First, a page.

Alan Klein writes of his brother Irwin Klein: “In one of Irwin’s last letters to me, his brother, he mentioned how he enjoyed a short story, Only the Dead Know Brooklyn by Thomas Wolfe. Irwin also said he was working on a new volume of slides using that same title. Wolfe lived in Brooklyn during the 30s and was immersed in the dark nocturnal subconscious level of ‘Bensonhoist’ life. Irwin took that theme and recast it for the disillusionment of 70s. In this presentation of Irwin’s slides I have taken the liberty of giving my rendition of that preposed volume Irwin never got to compile.”
Irwin Klein (1933-1974) died when he fell from his apartment window in Brooklyn. The Domeischel Gallery staged an exhibition of his works:
Following his death, all of his negatives, cameras and equipment, as well as most of his printed work, were either lost or stolen. All that remains today are a very limited number of black and white vintage prints in addition to a small collection of color slides. Taken in the last weeks of his life as he walked along the streets near his home, these color images are reproduced here…
His pictures are of a place in a dim light. Shabby, scarred and derelict, Brooklyn is unlovely but not unloved. It’s home to the people who glimpsed in the color photos below, the ones who stop at the uninviting stores with their dark interiors and run the things in hope of a better tomorrow.
Dere’s no guy livin’ dat knows Brooklyn t’roo an’ t’roo, because it’d take a guy a lifetime just to find his way aroun’ duh goddam town.
– Tom Wolf Only The Dead Know Brooklyn
“Sure,” I says. “It’s out in Bensenhoist. Yuh take duh Fourt’ Avenoo express, get off at Fifty-nint’ Street, change to a Sea Beach local deh, get off at Eighteent’ Avenoo an’ Sixty-toid, an’ den walk down foeh blocks. Dat’s all yuh got to do,” I says.
“G’wan!” some wise guy dat I neveh seen befoeh pipes up. “Whatcha talkin’ about?” he says—oh, he was wise, y’know. “Duh guy is crazy! I tell yuh what yuh do,” he says to duh big guy. “Yuh change to duh West End line at Toity-sixt’,” he tells him. “Get off at Noo Utrecht an’ Sixteent’ Avenoo,” he says. “Walk two blocks oveh, foeh blocks up,” he says, “an’ you’ll be right deh.” Oh, a wise guy, y’know.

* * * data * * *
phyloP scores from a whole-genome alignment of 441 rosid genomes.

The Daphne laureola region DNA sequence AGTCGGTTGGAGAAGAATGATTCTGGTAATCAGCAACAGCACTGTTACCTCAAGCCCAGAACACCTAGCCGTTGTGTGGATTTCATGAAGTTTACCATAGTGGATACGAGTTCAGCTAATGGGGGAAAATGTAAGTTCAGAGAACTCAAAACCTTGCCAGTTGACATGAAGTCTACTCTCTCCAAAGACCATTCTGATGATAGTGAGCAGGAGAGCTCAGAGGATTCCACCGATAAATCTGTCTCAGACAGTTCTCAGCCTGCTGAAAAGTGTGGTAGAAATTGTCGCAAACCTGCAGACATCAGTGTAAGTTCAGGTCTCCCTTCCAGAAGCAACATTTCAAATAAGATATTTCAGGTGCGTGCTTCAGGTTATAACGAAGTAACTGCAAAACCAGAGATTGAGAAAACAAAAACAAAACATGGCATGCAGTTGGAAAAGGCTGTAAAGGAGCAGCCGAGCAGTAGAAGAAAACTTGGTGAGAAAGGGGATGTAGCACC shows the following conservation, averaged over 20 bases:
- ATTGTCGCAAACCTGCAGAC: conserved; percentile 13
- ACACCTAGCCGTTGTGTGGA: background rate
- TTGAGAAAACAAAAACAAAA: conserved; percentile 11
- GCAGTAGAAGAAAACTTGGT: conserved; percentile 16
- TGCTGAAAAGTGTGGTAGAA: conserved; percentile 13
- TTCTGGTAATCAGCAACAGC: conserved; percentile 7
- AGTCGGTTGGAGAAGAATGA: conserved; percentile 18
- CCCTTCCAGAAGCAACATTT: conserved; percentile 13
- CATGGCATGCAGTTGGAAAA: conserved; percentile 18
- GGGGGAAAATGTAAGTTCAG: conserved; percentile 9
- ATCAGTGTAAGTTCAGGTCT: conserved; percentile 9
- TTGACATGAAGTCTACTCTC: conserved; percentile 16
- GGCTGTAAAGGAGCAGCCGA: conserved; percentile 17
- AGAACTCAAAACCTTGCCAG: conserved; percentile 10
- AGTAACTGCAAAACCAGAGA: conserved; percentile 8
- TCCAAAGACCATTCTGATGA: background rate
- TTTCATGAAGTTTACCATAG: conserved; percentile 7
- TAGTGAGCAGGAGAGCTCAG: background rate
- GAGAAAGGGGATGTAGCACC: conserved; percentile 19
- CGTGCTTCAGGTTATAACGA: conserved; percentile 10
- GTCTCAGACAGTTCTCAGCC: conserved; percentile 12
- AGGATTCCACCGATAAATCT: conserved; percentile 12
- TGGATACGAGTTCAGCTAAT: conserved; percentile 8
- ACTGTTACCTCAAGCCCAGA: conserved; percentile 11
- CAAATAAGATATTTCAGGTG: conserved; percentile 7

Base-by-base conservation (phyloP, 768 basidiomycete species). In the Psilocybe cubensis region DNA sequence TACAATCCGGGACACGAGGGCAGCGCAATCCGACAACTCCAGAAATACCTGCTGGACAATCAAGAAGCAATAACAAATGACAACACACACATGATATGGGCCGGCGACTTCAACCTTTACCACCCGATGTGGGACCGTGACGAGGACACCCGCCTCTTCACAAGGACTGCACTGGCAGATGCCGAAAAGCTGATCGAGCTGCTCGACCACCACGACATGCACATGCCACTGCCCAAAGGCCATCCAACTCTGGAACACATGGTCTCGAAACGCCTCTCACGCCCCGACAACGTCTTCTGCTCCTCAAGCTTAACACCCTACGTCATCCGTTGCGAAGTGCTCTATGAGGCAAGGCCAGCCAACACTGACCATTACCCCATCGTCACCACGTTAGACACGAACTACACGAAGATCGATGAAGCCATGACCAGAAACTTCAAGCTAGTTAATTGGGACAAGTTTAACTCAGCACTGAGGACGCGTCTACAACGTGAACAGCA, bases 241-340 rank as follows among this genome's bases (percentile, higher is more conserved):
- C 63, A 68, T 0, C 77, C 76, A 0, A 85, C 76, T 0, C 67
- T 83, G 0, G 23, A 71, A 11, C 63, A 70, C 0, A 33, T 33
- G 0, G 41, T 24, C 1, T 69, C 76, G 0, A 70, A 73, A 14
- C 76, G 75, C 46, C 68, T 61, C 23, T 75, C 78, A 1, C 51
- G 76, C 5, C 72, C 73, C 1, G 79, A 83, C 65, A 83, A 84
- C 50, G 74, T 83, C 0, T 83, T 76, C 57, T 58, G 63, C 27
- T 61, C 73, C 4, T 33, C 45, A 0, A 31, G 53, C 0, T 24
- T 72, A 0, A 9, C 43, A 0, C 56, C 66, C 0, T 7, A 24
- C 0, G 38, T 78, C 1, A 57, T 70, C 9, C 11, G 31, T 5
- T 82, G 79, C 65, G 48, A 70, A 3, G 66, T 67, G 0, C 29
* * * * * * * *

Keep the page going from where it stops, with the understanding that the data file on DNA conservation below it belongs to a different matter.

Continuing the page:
“Oh, yeah?” I says. “Who told you so much?” He got me sore because he was so wise about it. “How long you been livin’ heah?” I says.
“All my life,” he says. “I was bawn in Williamsboig,” he says. “An’ I can tell you t’ings about dis town you neveh hoid of,” he says.
And Jesus! Wit dat, he pulls it out of his pocket, an’ so help me, but he’s got it—he’s tellin’ duh troot—a big map of duh whole goddam place wit all duh different pahts. Mahked out, you know—Canarsie an’ East Noo Yawk an’ Flatbush, Bensenhoist, Sout’ Brooklyn, duh Heights, Bay Ridge, Greenpernt—duh whole goddam layout, he’s got it right deh on duh map.
So den duh guy begins to ast me all kinds of nutty questions: how big was Brooklyn an’ could I find my way aroun’ in it, an’ how long would it take a guy to know duh place.
“Listen!” I says. “You get dat idea outa yoeh head right now,” I says. “You ain’t neveh gonna get to know Brooklyn,” I says. “Not in a hunderd yeahs. I been livin’ heah all my life,” I says, “an’ I don’t even know all deh is to know about it, so how do you expect to know duh town,” I says, “when you don’t even live heah?”
Jesus! What a nut he was! I wondeh what eveh happened to ’m, anyway! I wondeh if someone knocked him on duh head, or if he’s still wanderin’ aroun’ in duh subway in duh middle of duh night wit his little map! Duh poor guy! Say, I’ve got to laugh, at dat, when I t’ink about him! Maybe he’s found out by now dat he’ll neveh live long enough to know duh whole of Brooklyn. It’d take a guy a lifetime to know Brooklyn t’roo an’ t’roo. An’ even den, yuh wouldn’t know it all.